Preachers of austerity have brought growth in the United States and Europe to a grinding halt. Interest rates and inflation are extremely low. But no one — consumers, investors or governments — is spending except on the bare essentials. In the US, this spending drought is bringing the feared double-dip — recessions in quick succession — that much closer. Asia, on the other hand, has continued to enjoy high growth. Can it provide demand for more goods and services from the US and Europe to steer the world out of recession? After all, Asia’s growth depends largely on exports, which will eventually be affected by the demand constraint. In the process, can an Asian currency replace the ailing dollar?
The second and the third largest economies of the world after the United States, China and Japan, are in Asia. The Japanese economy has been shrinking after this year’s earthquake and tsunami and due to an appreciating yen. Real and substantive action is expected of from China, the leading member of the high-growth league. With ownership of $1.1 trillion in US treasury bills and total foreign exchange reserves of $3.2 trillion, she is the largest external creditor of the US and the largest foreign currency holder of the world. Her trade surplus in July alone was $32 billion. Leaving aside their traditional circumspection on economic matters, the Chinese have admonished the sole superpower on living beyond its means. They are also worried about the security of their dollar-denominated assets. US Vice-President Joe Biden is visiting China to complain, yet again, about the undervaluation of the renminbi (RMB) and a restrictive import regime. China will be asked to import more and export less. This will spur demand and jobs in the West. The proposed mechanism is to allow the Chinese exchange rate to appreciate. The IMF estimates the RMB’s undervaluation at 20 per cent. For years, China has resisted the pressure to appreciate its currency. Now this may begin to happen under the pressure of economic forces. In fact, the RMB is already beginning to appreciate. The resulting cheapening of imports will be an antidote to inflation, running at 6.5 per cent and threatening to rise. Costlier exports will yield fewer reserves, investment of which is becoming riskier and unmanageable. Exports are also beginning to be expensive as labour costs rise. Although labour costs are far lower in China than in the United States, they are rising to the extent that some Chinese manufacturers are resorting to substitute robots for labour. This will have its own implications in a country which still has a vast pool of surplus labour in rural areas. Such efforts will undermine plans to develop the domestic market. As for gains to the United States, the latest IMF estimates suggest inconsequential impact on job creation. Another study shows that more than half of a dollar spent on an import from China is attributable to the services sector in the United States. These gains could increase if the two central banks coordinate policy. The Federal Reserve’s announcement to keep nominal interest rate near zero for the next two years does provide such an opportunity. Whether China will respond in kind is another matter, especially when economists in Germany, with the third largest trade surplus in the world, are proposing a farewell to eurozone rather than bailing out weaker EU economies.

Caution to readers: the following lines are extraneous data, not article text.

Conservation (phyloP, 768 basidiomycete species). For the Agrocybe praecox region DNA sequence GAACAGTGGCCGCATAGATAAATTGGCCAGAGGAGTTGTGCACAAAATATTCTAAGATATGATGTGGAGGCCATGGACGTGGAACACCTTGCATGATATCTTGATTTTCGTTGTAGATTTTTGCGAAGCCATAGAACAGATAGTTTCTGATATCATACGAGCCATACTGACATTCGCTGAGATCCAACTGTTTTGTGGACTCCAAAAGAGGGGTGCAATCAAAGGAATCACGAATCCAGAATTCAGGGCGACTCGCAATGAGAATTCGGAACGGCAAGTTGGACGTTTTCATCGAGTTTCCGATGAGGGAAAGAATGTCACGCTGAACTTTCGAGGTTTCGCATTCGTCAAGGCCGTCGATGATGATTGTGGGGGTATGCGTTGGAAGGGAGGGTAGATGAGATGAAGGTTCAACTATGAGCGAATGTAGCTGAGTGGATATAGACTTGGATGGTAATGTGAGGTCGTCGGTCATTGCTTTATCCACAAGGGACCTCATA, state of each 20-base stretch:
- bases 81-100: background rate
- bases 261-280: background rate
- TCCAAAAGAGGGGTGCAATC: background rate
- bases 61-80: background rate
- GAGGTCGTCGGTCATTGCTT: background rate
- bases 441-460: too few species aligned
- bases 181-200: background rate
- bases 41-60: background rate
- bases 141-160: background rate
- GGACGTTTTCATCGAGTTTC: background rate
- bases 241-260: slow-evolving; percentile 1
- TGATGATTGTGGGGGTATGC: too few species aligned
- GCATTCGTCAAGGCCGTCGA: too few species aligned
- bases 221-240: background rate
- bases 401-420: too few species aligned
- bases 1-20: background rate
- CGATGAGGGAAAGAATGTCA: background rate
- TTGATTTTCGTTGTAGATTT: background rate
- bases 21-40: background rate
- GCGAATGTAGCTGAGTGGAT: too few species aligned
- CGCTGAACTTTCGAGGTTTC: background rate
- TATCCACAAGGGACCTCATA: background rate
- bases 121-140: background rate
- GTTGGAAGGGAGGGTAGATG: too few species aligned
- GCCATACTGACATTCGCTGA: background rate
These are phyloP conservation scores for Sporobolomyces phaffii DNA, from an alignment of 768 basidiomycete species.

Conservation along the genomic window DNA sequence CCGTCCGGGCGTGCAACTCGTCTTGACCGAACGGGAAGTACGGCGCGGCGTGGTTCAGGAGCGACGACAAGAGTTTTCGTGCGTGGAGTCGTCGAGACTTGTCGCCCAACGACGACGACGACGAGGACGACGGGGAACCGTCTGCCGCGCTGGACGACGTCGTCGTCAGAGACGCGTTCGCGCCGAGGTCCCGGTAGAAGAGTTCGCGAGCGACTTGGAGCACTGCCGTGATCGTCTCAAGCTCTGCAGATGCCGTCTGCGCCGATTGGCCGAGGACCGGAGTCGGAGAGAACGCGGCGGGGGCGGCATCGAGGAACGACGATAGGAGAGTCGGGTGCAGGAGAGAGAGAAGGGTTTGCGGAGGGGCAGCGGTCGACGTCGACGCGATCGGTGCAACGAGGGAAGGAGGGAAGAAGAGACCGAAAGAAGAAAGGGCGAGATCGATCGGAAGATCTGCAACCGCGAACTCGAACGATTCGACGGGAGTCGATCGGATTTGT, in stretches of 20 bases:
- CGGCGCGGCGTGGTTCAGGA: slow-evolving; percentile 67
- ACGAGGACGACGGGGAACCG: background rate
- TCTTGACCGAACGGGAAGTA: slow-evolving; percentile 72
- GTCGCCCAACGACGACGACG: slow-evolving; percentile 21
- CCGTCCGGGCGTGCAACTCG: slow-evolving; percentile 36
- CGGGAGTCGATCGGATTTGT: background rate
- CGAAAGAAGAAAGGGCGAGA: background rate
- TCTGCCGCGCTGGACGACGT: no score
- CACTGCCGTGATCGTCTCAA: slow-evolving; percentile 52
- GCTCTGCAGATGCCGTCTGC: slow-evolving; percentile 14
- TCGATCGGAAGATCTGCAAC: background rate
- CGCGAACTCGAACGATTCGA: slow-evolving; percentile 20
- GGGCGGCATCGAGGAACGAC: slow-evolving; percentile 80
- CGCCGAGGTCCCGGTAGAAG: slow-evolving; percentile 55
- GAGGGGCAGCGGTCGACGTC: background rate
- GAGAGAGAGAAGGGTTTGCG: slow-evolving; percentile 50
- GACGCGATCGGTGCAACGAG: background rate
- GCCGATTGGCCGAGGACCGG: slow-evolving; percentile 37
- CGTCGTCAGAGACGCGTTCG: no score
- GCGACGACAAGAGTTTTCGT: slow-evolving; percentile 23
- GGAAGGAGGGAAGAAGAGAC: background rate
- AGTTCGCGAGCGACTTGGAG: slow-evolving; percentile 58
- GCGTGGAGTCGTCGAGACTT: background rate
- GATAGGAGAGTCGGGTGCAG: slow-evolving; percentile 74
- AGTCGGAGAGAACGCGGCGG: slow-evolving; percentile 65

These currency battles are hastening the internationalisation of the RMB, but not its convertibility. The war to overcome the might of the dollar does not enter a decisive phase until the 2030s, when China is likely to become the largest economy of the world.
Published in The Express Tribune, August 19th, 2011.